Top Row: Yllka Valdez, Javier Torres, Antonio Perez; Bottom row: Roni Rocca, Natalia Chancafe, Cesar Hernandez
The Hispanic and Latinx community represents 17 percent of students in New York Tech’s diverse student body. In recognition of Hispanic Heritage Month, the Office of Student Life, the Latinx Student Union, and DiGamma Omeda Xi hosted the Hispanic Heritage Month Kickoff event on September 22, celebrating Hispanic culture through food, drinks, music, and games.
In honor of the month-long celebration, New York Tech News asked students around the Long Island and New York City campuses what their heritage means to them.
Natalia Chancafe (B.F.A. ’24)
Communication and Media Production
Natalia Chancafe, a Peruvian student, is constantly reminded how important her culture is. “It is a massive part of my life, whether it is waking up on weekends to Spanish music while my family cleans or supporting a new Peruvian restaurant in my area. It also means being appreciative of my parents and family members for their sacrifices of moving their whole lives from Peru to the United States so my brother and I can have better opportunities,” she says.
Chancafe encourages other students to get involved with on-campus societies and events that embrace Hispanic heritage as it gives them a space to be proud of their background. “Not only can they relate to other Hispanic students, but they can even learn more about their culture,” she says.
Chancafe values the diversity of her hometown, Elizabeth, N.J. It offers “any type of Spanish food, including the best Peruvian cuisine. We have parades, events, and parties to celebrate our cultures, and you will always find someone you can relate to,” she adds.
Cesar Hernandez (B.S. ’22)
Coming from a family that migrated from El Salvador to the United States, Cesar Hernandez says his heritage means “everything” to him. “From the food to dancing cumbia at parties and eating pupusas every weekend, it’s very big in my family,” he says. “We try to keep our culture going and teach the younger kids the traditions for different events.”
Antonio Perez (B.F.A. ’24)
Digital Art and Design
Columbian and Ecuadorian student Antonio Perez embraces himself and his culture. “My heritage means that I can be who I am and be proud of where I come from and those who have come before me,” he says. “Being involved is important on campus because you get to be a part of a community of people who share interests and hobbies with you. You get to find your people and make an impact in the community, which is very important.”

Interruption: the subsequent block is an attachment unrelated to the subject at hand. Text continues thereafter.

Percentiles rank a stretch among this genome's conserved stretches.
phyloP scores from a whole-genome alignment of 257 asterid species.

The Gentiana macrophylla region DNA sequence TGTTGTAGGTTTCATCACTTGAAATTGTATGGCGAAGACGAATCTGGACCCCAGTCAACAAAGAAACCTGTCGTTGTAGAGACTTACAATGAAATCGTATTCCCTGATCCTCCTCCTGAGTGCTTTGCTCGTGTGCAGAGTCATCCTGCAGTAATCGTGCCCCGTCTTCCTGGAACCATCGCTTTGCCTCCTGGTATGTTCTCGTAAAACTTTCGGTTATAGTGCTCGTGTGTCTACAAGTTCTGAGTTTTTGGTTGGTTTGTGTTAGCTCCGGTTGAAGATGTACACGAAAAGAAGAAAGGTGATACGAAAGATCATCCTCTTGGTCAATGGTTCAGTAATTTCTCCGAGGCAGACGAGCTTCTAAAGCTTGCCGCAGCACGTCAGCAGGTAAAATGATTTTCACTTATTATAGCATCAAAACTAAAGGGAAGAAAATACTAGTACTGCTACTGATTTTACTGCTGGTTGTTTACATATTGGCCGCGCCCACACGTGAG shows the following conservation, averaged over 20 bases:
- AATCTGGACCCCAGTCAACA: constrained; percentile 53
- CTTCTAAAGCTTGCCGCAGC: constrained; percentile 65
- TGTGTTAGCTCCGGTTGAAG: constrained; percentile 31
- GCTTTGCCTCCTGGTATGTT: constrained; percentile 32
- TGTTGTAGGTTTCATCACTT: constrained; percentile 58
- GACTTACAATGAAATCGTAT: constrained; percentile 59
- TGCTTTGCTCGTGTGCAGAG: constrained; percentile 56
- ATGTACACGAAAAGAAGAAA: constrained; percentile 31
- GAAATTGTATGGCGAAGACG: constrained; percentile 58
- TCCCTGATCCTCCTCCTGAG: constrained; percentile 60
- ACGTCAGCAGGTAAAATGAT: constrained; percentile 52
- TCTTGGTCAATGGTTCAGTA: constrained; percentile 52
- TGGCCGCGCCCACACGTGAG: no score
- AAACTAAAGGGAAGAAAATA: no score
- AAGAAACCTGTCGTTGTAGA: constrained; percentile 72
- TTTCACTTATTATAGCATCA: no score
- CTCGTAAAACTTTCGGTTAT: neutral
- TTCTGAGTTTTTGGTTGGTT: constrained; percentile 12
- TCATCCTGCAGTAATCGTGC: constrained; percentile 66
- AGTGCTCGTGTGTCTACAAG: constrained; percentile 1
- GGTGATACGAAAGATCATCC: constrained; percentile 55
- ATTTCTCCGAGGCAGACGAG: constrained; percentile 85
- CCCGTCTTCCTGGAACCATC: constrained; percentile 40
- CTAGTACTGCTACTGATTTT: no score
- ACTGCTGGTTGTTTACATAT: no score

Ronie Rocca (B.S.’24)
Electrical and Computer Engineering
For Ronie Rocca, his Peruvian heritage embodies his sense of culture and identity in the world. “It represents who I am, what I represent, and my sense of belonging in the Hispanic community,” he says. As president of the Society of Hispanic Professional Engineers, Rocca plans cultural events to promote Hispanic culture among New York Tech students, focusing on the diverse sets of people and customs within the Hispanic and Latinx cultures.
Rocca is also dedicated to promoting Hispanic representation in the STEM fields, noting how important it is to provide services, scholarships, and internships to encourage equal access and attention to aspiring students and workers.
Javier Torres (B.S. ’23)
Electrical and Computer Engineering Technology
Javier Torres, a Mexican American, feels that growing up Hispanic made him work harder for opportunities. “Learning English was probably the hardest thing I’ve ever had to do,” says Torres, who can now speak it perfectly. Hispanic heritage means a lot to Torres, who notes how opportunities and limitations both define the culture. As vice president of the Society of Hispanic Professional Engineers, he has been able to meet many students from different cultures, establishing a deep connection and conversing in both Spanish and English. “My career is going to reflect the opportunities I have been given and the opportunities I have taken,” he says.
Yllka Valdez (B.S.’23)
Yllka Valdez is half Mexican and half Albanian, with only her immediate family living with her in the United States. “What my heritage means to me is keeping a sense of identity for myself,” she says. “Since we are pretty much here all alone [in the United States], I often try to reach out to people that are part of my own culture and to people of different cultures within the Hispanic community. I rejoice in every single part of it, and I embrace every single country within Latin America. For me it is keeping that sense of myself, being true to myself, and not forgetting my roots.”